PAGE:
• Todd says:

      New York’s uniqueness and individuality is what kept people staying here for many generations. Now it’s becoming just another city of chain stores and international brands, except with crumbling infrastructure, terrorist attacks, omnipresent filth and overpowering odor of human waste.

      • tamburlaine says:

        I’m 60% hurt, 40% right in between a state of denial and a state of sad acceptance.

        I was born and raised here. It’s never not going to be home to me. (And I don’t smell the filth.)

        And I’ve been to LA. In my opinion, that town is the gate of hell. And not in a good way.

  6. zodmicrobe says:

    I totally love NYC. When my partner and I moved to LA two years ago, we weren’t sure we’d really be able to adapt.

    Surprise, we did, and we like it here better now. Regular trips to Canters and having a fun car helps, though.

  7. edo_fanatic says:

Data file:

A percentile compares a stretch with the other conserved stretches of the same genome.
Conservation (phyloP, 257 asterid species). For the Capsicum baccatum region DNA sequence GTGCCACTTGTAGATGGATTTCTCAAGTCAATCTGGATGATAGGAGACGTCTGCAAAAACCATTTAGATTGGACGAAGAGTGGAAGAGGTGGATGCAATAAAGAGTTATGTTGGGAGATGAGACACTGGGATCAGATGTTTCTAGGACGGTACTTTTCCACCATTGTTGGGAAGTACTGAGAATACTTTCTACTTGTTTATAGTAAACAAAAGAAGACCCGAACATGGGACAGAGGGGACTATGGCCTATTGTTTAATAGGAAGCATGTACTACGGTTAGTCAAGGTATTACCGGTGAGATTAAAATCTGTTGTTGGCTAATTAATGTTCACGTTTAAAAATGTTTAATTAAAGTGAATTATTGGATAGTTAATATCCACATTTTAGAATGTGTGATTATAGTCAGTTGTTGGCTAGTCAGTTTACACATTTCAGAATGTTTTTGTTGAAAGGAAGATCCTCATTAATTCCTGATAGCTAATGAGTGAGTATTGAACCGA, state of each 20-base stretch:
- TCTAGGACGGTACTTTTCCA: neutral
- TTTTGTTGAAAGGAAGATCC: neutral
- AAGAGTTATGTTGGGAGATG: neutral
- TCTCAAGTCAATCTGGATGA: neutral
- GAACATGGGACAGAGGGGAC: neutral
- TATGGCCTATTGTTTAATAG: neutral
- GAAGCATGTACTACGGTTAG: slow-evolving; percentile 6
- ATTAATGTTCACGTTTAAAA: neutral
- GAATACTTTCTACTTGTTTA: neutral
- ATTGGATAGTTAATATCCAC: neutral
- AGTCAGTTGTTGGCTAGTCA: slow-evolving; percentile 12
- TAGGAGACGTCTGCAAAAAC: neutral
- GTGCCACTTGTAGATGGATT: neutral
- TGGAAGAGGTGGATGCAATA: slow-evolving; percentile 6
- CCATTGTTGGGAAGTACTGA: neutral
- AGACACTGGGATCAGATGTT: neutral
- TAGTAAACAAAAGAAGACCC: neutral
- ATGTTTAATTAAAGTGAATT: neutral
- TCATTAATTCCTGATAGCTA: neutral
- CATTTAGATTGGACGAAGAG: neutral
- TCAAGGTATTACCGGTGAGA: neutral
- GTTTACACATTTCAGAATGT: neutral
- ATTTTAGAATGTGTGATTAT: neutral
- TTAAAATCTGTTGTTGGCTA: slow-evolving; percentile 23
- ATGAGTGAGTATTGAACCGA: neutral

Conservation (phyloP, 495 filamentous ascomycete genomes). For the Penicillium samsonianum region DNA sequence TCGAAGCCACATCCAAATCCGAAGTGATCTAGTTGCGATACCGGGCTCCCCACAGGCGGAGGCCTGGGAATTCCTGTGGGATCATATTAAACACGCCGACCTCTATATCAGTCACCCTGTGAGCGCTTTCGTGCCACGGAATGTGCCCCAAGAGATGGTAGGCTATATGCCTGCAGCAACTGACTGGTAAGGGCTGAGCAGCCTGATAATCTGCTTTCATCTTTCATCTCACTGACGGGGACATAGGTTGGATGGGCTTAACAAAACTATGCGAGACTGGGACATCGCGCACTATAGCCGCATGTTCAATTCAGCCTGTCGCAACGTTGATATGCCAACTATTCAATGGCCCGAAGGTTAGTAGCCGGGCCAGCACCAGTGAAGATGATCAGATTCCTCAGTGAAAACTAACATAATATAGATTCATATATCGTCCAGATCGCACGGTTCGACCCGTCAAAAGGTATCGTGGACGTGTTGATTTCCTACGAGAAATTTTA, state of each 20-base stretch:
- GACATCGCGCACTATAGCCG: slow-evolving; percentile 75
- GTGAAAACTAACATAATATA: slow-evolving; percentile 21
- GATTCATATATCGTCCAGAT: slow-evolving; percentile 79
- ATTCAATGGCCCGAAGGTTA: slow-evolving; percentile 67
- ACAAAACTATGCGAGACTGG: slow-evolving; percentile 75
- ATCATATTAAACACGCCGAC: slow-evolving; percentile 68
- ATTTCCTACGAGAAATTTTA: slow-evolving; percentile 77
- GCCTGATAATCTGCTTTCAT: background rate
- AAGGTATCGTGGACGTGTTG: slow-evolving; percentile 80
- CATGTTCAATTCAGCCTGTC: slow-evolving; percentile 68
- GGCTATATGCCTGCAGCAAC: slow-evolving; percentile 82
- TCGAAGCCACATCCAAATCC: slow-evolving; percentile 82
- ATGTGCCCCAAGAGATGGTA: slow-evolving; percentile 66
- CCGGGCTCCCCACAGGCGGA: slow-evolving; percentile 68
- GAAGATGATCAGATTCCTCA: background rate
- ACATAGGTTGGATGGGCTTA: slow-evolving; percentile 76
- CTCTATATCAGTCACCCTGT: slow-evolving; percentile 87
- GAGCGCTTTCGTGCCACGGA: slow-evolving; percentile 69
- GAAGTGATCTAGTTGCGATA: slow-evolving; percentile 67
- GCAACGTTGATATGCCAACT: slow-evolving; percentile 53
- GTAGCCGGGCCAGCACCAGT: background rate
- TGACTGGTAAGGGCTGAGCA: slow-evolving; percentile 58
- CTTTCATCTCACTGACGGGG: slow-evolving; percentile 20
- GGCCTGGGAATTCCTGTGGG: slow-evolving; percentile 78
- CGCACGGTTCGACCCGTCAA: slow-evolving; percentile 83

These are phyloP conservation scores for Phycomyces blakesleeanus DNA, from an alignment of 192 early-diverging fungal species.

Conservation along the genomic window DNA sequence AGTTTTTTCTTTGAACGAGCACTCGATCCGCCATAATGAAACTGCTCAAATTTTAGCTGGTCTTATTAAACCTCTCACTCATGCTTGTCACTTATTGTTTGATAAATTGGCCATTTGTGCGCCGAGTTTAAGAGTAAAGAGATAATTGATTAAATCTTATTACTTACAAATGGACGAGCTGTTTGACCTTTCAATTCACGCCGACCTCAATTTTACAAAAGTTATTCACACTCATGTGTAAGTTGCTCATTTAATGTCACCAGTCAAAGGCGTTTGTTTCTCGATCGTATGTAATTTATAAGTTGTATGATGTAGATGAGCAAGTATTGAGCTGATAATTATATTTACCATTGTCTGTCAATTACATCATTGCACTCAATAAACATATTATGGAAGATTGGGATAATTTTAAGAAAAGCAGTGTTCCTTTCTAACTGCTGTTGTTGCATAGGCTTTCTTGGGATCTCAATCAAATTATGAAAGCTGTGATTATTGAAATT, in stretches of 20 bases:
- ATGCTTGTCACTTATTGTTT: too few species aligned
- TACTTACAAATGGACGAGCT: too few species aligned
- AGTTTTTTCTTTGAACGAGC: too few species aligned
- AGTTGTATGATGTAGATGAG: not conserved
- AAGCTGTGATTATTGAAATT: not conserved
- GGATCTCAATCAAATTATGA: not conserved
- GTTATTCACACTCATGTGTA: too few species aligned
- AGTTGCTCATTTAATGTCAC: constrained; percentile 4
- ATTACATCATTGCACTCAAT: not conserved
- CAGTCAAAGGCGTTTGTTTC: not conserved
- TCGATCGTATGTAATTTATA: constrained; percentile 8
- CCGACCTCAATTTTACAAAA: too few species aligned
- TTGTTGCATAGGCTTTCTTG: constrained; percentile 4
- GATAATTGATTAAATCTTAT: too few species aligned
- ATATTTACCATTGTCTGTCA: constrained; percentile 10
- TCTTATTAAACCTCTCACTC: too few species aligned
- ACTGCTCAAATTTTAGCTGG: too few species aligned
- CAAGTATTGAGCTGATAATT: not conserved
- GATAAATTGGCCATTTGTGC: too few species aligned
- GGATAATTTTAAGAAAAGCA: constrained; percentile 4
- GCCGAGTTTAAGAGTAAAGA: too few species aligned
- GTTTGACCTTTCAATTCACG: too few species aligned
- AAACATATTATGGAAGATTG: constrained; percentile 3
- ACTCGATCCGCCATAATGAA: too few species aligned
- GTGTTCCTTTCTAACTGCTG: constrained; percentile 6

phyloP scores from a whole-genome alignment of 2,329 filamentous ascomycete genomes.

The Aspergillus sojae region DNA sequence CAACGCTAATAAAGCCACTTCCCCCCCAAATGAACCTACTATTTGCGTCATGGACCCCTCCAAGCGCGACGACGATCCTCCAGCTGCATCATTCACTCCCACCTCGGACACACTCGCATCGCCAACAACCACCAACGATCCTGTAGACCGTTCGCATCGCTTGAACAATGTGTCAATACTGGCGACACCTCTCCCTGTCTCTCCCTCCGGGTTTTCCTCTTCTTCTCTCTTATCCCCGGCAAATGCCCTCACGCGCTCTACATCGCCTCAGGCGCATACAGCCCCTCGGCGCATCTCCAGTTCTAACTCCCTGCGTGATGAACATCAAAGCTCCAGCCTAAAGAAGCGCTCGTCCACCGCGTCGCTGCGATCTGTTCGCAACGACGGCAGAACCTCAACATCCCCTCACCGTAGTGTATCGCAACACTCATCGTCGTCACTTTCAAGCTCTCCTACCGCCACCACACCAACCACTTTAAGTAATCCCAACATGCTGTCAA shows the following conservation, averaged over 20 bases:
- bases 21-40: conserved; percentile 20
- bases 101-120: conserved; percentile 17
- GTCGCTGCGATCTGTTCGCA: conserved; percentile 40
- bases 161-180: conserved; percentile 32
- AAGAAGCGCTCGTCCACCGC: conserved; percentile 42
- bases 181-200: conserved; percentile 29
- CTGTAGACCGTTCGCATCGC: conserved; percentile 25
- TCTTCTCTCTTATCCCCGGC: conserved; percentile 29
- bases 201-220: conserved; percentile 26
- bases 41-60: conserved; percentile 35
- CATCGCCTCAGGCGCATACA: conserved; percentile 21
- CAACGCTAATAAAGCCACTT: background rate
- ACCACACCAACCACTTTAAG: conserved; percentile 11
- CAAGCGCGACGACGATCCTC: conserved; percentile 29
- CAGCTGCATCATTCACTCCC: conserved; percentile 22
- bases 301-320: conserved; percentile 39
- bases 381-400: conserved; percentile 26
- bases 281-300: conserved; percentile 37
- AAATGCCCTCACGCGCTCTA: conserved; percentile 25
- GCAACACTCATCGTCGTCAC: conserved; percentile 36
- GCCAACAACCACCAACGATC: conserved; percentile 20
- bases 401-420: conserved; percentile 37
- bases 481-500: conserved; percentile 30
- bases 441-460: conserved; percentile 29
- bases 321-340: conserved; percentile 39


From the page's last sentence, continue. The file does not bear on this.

Todd Alcott: The crack epidemic’s effect on the service industry.

  8. mikeyed says:

    Dearborn is like the exact opposite of NYC, it’s almost rediculous. You get nice, english-speaking hot-dog vendors. It’s not unique in any way besides the Green Field Village/Henry Ford, which is not necessarily anything to be proud about either. Lastly, as long as they aren’t commuters from Detroit, most of the service industry here is filled with people who could only hope to be as troubled as that waiter of yours.

  9. adam_0oo says:

    “Of course you’ll have a bad impression of New York if you only focus on the pimps and the C.H.U.D.s.”;

  10. greyaenigma says:

    It’s INsane!

    Clearly the guy in the deli was the guy from the ice cream cart.

    My New York story: (Did I tell this already? Screw it, here it is again.)

    Last time I was in New York (within a few days of the first WTC attack), I was walking down the street and I hear a swish, a crash, and an exclamation from behind me. “Oh my god!” I turn around to find a brick had plummeted from some great height, missing the back of my head by inches.

    As I said, this was the last time I was ever in New York. The place has it in for me.

    • Todd says:

      Re: It’s INsane!

      Clearly the guy in the deli was the guy from the ice cream cart.

      Since the two events happened almost simultaneously, it would certainly account for his inability to focus; he was, after all, in the midst of a temporal split.